comprehensively investigate a complaint of actual sexual abuse and possible other incidents of sexual abuse as reported in the letter. His excuse, that
there was little he could do since the letter was marked private and confidential, is deemed by the Commission to be unacceptable. Had he acted appropriately in relation to this complaint, it might have prevented the very serious assaults that took place some years later on a teenager for which Fr Moore was convicted.

26.38 The Archbishop did not forward the 1977 psychiatrist‟s report to the UK therapeutic facility in May 1982, when he sent Fr Moore for treatment
there. He did however tell that facility that there had been sexual indiscretions during Fr Moore‟s drinking bouts. He also gave permission to that facility, subject to Fr Moore‟s consent, to contact St John of God Hospital directly.

26.39 One of the features of the handling of this case was the number of different doctors to whom Fr Moore was sent. There was a failure to coordinate their efforts, diagnoses and recommendations until very late in the

26.40 The Commission‟s view is that it was unacceptable for the Archdiocese to leave Fr Moore unmonitored for a period of six years in the

26.41 There was good communication between the UK bishop (to whose diocese the Bayside complaint was initially made) and the Archdiocese. The English bishop notified the Archdiocese. Archbishop Connell replied promptly that he was nominating Monsignor Dolan to deal with it. The UK bishop met the complainant and told him this. He also notified the Archdiocese that he had done so and told them that the complainant had gone to the police in the UK with his complaint.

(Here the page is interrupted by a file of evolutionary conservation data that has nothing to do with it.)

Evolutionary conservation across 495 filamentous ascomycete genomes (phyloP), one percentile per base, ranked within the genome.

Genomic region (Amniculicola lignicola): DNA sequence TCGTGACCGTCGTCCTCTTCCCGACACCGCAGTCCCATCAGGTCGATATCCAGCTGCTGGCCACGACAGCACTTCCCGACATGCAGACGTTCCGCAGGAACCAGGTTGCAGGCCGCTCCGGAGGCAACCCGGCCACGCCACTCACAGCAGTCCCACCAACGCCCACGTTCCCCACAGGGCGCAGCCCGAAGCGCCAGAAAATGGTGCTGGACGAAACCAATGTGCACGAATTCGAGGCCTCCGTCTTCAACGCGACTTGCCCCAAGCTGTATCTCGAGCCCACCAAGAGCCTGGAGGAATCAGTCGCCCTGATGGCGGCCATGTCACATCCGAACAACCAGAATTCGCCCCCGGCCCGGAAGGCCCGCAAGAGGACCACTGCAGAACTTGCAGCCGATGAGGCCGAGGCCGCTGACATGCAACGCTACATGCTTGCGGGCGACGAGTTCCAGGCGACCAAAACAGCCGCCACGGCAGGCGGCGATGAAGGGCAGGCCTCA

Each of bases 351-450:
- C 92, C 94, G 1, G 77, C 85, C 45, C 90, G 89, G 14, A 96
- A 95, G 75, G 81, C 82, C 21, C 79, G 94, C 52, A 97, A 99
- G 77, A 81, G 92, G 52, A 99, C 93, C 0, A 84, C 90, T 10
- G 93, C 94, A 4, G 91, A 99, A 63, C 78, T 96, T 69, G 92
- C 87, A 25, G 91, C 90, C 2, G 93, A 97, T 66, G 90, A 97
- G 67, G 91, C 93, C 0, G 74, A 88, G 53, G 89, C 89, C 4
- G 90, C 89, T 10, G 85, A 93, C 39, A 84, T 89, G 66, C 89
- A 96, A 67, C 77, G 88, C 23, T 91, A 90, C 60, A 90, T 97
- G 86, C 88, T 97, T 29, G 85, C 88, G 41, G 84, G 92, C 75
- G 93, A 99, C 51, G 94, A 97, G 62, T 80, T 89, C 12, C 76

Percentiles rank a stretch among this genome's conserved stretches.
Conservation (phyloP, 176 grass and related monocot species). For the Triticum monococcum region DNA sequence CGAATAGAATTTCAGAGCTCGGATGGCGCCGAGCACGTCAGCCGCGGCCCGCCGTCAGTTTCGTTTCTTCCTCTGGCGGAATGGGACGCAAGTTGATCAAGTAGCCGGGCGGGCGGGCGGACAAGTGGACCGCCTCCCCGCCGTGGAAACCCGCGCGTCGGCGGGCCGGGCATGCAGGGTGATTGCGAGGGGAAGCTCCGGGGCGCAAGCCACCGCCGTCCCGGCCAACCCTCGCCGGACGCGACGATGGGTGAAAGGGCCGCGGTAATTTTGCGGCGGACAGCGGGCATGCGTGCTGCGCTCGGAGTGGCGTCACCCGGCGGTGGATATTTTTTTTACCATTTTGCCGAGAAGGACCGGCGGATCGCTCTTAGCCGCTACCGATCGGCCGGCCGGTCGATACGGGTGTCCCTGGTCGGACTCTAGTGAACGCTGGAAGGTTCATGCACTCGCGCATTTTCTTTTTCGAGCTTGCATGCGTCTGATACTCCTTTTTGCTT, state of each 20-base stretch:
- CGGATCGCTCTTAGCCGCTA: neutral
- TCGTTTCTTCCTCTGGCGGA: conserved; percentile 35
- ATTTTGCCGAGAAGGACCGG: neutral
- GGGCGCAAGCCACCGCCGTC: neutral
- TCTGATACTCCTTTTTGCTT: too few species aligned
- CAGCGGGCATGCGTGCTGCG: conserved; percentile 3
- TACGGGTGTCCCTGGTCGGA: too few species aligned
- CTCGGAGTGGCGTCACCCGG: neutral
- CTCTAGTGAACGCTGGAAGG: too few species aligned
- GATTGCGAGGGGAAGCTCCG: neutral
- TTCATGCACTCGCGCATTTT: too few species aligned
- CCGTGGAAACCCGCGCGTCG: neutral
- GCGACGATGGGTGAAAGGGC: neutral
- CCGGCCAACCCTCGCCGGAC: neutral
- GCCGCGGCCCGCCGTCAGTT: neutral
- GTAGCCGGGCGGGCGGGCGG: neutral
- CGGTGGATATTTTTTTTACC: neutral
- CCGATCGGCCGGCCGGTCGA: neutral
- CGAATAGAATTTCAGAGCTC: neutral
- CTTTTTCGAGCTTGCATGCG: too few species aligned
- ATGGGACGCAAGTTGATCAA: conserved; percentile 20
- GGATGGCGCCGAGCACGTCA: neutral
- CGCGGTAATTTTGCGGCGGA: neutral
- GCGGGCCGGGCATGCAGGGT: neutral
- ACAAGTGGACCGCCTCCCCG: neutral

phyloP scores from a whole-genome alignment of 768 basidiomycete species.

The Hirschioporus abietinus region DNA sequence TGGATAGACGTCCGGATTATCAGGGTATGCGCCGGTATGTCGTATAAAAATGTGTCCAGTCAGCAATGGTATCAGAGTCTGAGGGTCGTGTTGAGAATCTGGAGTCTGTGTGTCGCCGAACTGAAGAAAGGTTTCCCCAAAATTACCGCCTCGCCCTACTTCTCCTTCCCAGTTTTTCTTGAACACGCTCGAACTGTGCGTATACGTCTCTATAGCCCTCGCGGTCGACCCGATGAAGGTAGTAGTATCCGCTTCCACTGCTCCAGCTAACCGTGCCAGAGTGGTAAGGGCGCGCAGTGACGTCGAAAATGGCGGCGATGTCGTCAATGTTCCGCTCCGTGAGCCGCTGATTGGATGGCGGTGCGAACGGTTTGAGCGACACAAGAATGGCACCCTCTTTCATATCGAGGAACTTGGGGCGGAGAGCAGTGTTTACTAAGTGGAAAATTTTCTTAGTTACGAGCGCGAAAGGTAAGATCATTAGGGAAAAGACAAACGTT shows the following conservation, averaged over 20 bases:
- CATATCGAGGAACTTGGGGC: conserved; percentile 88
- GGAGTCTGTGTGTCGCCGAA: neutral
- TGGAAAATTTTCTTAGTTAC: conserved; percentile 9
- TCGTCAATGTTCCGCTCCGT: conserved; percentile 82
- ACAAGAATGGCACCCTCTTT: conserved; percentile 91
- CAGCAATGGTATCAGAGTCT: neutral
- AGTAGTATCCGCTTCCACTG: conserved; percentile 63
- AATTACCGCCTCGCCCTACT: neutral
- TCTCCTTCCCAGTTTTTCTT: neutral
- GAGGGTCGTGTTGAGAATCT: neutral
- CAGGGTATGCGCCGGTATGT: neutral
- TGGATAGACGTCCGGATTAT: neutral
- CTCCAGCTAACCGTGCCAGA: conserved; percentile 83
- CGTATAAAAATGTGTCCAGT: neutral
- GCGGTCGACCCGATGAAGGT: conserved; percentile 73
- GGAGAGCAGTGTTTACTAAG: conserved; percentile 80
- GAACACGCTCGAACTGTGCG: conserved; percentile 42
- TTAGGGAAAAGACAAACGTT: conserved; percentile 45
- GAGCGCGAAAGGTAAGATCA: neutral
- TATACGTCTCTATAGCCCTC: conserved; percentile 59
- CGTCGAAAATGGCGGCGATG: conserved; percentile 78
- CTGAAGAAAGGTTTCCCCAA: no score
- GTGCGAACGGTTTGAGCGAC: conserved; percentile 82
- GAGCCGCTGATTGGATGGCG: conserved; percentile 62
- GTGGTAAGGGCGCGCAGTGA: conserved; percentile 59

26.42 The Gardaí handled the case appropriately and their efforts resulted in a successful prosecution.


I wanted readers to see and understand the disastrous mishandling of sexual abuse in the past.

The case above goes from 1980 to 2000

The whole emphasis was om:

1. The saving if the Church’s reputation

2. The looking after if the priest and not the victim.

Hopefully this mishandling is a thing of the past.

But If we forget our past we will repeat its mistakes.


We discovered yesterday that MJB is employed as chaplain at St Colmcille’s Hospital on the Dublin Wicklow border.

Archbishop John Charles McQuaid died there on April 7th 1973.

Its good to see that MJB has found his feet in hospital chaplaincy – a place where untold good can be done.